These Words Aren't Precious
Three separate times in my life, I decided I was going to be a WRITER. One of those serious ones that bleeds for her art. The first time, I was sixteen, and I immediately went out and bought a fancy leather-bound journal and a fountain pen.
I still have that journal. I even wrote in seven of its pages.
The second time, I was twenty. Cue another expensive journal, another pen. This time around, I also started a Word document and made a whole new folder on my computer for all my genius words. I filled ten pages that time and started three documents, each less than three pages long.
It's hard to quantify exactly why those efforts went so wrong, but I think the fancy journals had a lot to do with it, even if the end they were just symptomatic of a bigger problem. Every word I wrote was belabored because it had to be good. It had to be genius – worthy of my ambitions and of those elegant, hand-made paper pages.
At age thirty, I looked at my life and didn't like what I saw. All the little stories that had been running through my head for the past decade started whispering to me more loudly. And then, one day, I started scribbling them down. There were no pretty notebooks or cool pens. I wrote on the backs of crossword puzzles and the edges of receipts. On loose leaf paper and my husband's graph paper pads.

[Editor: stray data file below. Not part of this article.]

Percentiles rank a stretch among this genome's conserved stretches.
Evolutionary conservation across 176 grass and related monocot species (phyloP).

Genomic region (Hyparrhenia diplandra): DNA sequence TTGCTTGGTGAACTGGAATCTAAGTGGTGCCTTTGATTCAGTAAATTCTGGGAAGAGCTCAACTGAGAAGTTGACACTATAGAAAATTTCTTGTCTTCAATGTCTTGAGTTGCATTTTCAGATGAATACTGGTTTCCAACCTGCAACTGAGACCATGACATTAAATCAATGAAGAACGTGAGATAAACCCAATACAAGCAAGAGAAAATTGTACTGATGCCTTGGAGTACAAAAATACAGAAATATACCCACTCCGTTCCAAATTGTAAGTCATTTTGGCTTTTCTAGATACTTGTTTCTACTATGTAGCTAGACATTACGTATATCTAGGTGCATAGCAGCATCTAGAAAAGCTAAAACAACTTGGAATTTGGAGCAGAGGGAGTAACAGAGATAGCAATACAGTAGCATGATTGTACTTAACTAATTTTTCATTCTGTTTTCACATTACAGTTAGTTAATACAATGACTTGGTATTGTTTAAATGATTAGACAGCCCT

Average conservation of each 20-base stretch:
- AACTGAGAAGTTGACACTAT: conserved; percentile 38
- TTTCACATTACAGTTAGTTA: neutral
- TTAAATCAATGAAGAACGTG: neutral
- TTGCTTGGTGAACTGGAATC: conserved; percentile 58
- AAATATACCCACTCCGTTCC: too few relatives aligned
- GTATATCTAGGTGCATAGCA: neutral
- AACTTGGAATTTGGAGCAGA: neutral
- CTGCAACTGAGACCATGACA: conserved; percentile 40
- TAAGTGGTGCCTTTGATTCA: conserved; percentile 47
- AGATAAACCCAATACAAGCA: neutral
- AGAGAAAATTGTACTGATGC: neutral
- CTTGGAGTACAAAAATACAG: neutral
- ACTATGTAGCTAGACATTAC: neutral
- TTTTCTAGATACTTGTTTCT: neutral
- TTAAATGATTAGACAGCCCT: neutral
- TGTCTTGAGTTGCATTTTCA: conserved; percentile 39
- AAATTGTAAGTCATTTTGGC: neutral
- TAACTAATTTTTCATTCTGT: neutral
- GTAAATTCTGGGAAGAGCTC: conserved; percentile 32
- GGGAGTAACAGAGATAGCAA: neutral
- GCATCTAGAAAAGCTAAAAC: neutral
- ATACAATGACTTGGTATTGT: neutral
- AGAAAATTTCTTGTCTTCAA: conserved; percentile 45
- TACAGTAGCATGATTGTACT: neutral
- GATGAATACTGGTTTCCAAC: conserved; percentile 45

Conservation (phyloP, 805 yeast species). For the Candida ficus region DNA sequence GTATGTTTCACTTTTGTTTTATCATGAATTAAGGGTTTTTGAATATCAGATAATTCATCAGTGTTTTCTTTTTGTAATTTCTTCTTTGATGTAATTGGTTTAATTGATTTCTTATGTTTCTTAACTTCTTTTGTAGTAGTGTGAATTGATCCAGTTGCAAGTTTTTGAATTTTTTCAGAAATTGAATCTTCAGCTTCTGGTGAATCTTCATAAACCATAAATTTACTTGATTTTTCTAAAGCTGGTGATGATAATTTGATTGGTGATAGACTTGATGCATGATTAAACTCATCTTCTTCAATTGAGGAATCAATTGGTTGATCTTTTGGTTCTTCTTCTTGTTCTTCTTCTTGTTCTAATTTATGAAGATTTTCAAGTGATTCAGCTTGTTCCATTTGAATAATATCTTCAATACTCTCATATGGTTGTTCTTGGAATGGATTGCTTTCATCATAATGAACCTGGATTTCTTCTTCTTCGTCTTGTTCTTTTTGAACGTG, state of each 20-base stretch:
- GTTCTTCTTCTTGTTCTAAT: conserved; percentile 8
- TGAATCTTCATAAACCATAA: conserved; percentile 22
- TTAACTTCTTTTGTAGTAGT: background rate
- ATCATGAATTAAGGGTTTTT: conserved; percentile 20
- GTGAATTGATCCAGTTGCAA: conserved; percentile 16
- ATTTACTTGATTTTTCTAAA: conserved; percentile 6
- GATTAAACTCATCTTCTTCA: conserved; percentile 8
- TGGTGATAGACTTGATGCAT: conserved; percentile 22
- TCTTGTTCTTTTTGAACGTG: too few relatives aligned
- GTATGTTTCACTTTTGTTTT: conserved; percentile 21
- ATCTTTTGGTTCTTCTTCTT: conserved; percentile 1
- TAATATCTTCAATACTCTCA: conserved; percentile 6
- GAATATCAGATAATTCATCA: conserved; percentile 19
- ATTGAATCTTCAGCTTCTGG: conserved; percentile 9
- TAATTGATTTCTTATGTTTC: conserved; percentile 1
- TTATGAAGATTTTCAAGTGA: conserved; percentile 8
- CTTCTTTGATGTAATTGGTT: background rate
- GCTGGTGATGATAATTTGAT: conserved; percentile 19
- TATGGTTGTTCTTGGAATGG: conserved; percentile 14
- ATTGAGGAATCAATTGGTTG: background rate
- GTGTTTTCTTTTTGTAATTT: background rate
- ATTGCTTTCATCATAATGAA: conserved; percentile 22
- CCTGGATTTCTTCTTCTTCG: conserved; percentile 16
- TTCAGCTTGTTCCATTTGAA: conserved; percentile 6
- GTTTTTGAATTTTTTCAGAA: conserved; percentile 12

My words didn't matter. And because of that, my ideas became free. And suddenly, for the first time, my stories came to life.
Somehow, that new mentality carried over, even when I started writing on my computer. Once I decided my words weren't precious, it not only got easier to write them, it also got easier to rework them, rewrite them or just plain delete them.
So this post is in celebration of letting go, throwing carefulness to the wind, and seeing where just playing can get you. How many people find their soulmate after they stop looking? Or get a promotion after they decide to just be themselves at work?
Or write their first book, right after deciding their words weren't precious at all?
Plix spends her lonely, gritty life trying to solve the mysteries her father left behind. Armed with a variety of cybernetic enhancements and a talent for getting into places she shouldn’t be, she searches for clues to his murder—and who’s responsible for poisoning her city.
Waking up on a street corner with her brain wiring fried to a crisp, she figures she must have gotten close this time. There’s only one man she trusts to pull her back from the brink: a tuner who can retrieve the evidence hidden deep in the recesses of her mind. A man she dares not let too close to her heart.
When Edison downloads a secret SynDate schematic from Plix’s burnt-out circuitry, he knows with dreadful finality that nothing—not even the fiery kiss he’s been holding back for years—will stop her from pursuing her quest past the point of insanity.
All he can do, as he helps her plan her final mission, is ease her pain, watch her back…and hope one of them doesn’t pay with their lives.
When she isn’t writing, Jeanette enjoys making pottery, playing board games, and spending time with her husband and her pet frog. She lives, loves, and writes in North Carolina.
She is a member of Romance Writers of America and Carolina Romance Writers.